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Stocks recover from shaky start...Powell repeats pledge to be ‘patient’ with rate hikes...Mortgage rates dip

January 10, 2019

NEW YORK (AP) — After a shaky start, stock indexes are moving higher in afternoon trading on Wall Street. Gains by industrial stocks and banks are offsetting losses elsewhere in the market, particularly among retailers. Retailers sank after Macy’s said its holiday sales were worse than expected, and airlines slumped after American gave a disappointing revenue forecast.

WASHINGTON (AP) — Federal Reserve Chairman Jerome Powell says the central bank has the ability to be “patient” in determining when to hike interest rates. Speaking to an audience in Washington, Powell delivered the same reassuring message of patience that bolstered markets last Friday. Powell also reiterated that the sharp attacks President Donald Trump has made criticizing the Fed’s four rate hikes last year were not having any impact on Fed decisions.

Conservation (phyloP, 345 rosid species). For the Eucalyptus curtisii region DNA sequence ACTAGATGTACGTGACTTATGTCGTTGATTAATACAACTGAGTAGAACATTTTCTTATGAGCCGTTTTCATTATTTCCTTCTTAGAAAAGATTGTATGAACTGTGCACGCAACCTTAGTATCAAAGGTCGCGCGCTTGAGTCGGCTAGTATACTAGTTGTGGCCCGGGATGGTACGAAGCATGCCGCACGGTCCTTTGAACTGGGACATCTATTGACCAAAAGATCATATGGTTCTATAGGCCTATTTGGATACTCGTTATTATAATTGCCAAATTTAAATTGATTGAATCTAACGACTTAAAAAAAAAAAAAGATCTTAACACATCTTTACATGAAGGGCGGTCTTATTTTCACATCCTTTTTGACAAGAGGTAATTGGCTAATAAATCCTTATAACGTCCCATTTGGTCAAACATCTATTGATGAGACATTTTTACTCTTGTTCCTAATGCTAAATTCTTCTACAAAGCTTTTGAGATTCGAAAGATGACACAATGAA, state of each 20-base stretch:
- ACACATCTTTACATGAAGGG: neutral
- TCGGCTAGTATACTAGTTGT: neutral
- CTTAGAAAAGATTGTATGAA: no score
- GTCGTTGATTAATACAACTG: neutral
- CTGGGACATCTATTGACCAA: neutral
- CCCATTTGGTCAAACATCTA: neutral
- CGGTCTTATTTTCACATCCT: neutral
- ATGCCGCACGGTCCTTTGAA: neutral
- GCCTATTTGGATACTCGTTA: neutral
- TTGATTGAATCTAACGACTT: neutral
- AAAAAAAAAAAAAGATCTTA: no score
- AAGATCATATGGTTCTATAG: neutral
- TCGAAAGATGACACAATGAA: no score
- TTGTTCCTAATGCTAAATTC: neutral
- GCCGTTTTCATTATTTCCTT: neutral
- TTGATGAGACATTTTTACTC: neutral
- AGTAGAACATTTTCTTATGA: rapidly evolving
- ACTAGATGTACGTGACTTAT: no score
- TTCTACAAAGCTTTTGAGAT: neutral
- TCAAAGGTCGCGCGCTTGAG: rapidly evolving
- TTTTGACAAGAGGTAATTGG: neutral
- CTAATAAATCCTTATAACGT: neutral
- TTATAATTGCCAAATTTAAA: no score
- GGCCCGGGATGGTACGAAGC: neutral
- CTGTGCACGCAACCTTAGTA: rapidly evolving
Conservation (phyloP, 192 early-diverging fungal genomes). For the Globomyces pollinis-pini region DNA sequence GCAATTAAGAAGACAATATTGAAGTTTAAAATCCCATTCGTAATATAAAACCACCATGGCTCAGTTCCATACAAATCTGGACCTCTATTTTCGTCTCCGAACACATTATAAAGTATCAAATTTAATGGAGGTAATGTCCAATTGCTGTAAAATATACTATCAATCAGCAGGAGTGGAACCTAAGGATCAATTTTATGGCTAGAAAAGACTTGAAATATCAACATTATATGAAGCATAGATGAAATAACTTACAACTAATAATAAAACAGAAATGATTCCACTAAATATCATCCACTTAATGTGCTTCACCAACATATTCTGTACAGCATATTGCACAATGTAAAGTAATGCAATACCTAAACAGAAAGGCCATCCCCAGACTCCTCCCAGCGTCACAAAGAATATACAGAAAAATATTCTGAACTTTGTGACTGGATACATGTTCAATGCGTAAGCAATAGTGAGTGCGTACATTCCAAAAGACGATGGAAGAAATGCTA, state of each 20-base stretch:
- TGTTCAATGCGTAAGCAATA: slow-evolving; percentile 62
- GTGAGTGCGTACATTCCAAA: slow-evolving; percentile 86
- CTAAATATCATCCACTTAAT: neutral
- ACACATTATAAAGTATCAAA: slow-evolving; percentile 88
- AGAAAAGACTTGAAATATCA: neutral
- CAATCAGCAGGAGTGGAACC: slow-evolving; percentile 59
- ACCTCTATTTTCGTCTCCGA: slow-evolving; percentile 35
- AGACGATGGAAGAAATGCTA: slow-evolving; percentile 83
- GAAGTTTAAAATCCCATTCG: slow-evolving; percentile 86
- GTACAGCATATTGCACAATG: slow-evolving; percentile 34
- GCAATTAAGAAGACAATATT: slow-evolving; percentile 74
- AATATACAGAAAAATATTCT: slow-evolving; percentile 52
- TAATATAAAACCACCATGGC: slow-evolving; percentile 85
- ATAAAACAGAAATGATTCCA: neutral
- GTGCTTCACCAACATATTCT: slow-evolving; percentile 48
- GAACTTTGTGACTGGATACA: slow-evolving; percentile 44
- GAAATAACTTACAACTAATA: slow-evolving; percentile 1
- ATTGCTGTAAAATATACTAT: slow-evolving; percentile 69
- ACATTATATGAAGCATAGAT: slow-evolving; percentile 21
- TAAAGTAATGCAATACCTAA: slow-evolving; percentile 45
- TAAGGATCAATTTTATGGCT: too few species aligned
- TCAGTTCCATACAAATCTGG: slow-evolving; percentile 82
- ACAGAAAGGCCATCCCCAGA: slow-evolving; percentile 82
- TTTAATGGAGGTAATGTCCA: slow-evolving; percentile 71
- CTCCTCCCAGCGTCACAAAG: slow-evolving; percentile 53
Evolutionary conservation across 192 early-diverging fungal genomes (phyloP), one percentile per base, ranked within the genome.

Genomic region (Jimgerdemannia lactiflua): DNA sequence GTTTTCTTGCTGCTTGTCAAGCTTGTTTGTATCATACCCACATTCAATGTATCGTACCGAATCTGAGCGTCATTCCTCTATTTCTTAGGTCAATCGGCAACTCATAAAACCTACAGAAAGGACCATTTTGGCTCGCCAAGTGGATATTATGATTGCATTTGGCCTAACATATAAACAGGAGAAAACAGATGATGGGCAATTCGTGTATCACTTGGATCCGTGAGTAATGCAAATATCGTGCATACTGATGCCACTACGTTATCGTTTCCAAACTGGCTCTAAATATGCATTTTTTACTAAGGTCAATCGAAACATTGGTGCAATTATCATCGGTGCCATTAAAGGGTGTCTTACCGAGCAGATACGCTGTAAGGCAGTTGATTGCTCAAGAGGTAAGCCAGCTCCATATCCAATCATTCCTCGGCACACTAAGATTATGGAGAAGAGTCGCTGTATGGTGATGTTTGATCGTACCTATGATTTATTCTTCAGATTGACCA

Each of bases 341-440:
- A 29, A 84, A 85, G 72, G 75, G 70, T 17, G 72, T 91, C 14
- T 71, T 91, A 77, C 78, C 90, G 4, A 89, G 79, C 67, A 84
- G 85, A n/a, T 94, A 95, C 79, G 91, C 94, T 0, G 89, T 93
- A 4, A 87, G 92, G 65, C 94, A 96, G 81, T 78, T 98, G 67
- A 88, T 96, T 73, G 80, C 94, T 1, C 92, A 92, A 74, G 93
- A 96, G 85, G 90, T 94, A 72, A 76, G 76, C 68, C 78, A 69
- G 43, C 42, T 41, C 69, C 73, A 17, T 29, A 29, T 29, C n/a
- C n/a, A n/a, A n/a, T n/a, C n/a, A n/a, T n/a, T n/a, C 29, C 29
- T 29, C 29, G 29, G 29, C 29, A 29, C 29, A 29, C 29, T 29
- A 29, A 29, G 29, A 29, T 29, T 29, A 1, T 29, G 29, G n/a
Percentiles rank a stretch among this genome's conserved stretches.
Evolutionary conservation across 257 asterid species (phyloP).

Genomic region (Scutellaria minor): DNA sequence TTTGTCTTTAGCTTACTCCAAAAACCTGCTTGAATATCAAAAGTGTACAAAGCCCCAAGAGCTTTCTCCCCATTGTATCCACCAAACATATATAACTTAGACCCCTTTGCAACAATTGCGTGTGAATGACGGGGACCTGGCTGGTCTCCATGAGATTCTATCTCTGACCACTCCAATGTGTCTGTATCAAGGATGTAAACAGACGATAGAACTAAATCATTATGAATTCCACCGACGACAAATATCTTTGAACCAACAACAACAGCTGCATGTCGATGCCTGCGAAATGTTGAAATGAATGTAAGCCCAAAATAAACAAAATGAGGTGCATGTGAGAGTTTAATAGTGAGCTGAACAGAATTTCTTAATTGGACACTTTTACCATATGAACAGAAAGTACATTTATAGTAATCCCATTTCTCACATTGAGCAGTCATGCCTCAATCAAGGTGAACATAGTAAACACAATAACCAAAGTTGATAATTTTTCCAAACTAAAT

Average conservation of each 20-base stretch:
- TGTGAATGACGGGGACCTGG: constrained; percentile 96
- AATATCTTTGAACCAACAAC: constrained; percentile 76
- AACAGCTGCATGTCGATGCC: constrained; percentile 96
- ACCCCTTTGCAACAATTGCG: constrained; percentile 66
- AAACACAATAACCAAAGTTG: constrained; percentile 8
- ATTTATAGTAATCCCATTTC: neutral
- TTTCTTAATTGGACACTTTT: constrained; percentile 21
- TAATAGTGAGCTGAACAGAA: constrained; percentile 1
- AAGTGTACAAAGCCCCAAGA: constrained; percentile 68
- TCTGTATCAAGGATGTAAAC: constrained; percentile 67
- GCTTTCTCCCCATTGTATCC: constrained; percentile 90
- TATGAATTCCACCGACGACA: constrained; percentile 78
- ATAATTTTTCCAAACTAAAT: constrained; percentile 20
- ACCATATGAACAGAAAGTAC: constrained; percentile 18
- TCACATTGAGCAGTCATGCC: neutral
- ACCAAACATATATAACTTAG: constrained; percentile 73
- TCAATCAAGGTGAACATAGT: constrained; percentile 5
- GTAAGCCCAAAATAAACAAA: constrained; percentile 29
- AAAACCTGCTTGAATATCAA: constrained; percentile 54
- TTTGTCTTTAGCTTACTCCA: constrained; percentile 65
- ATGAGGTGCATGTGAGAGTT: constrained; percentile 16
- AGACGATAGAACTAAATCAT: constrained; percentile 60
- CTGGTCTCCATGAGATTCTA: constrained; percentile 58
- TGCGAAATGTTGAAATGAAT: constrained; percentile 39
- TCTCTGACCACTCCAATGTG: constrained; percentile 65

WASHINGTON (AP) — Long-term mortgage rates continued to fall this week, reaching their lowest levels in nine months. Mortgage buyer Freddie Mac says the average rate on the benchmark 30-year, fixed-rate mortgage dipped to 4.45 percent this week from 4.51 percent last week. That’s still far more than a year ago, when the 30-year rate averaged 3.99 percent. The average rate for 15-year fixed-rate loans fell to 3.89 percent from 3.99 percent last week.

WASHINGTON (AP) — Fiat Chrysler will pay a $305 million fine to the U.S. government over emissions cheating allegations. The settlement was announced today by the Justice Department and the Environmental Protection Agency. Authorities say more than 100,00 vehicles were equipped with diesel engines programmed to run pollution controls during lab tests that would turn off under certain conditions on the road. The settlement requires the company to start a recall to repair the Jeep SUVs and Ram pickup trucks made between 2014 and 2016.

BERLIN (AP) — A German court has ordered Amazon to stop taking orders from customers using wireless-enabled buttons because they breach e-commerce rules. The Munich regional court ruled today that Amazon’s Dash buttons fail to provide customers with necessary information, such as the price of the product they are purchasing. Amazon allows customers to set up the buttons to buy specific household products and food with a single press. But the court found that Amazon reserves the right to change aspects of the order, such as price, delivery cost and even product brand.

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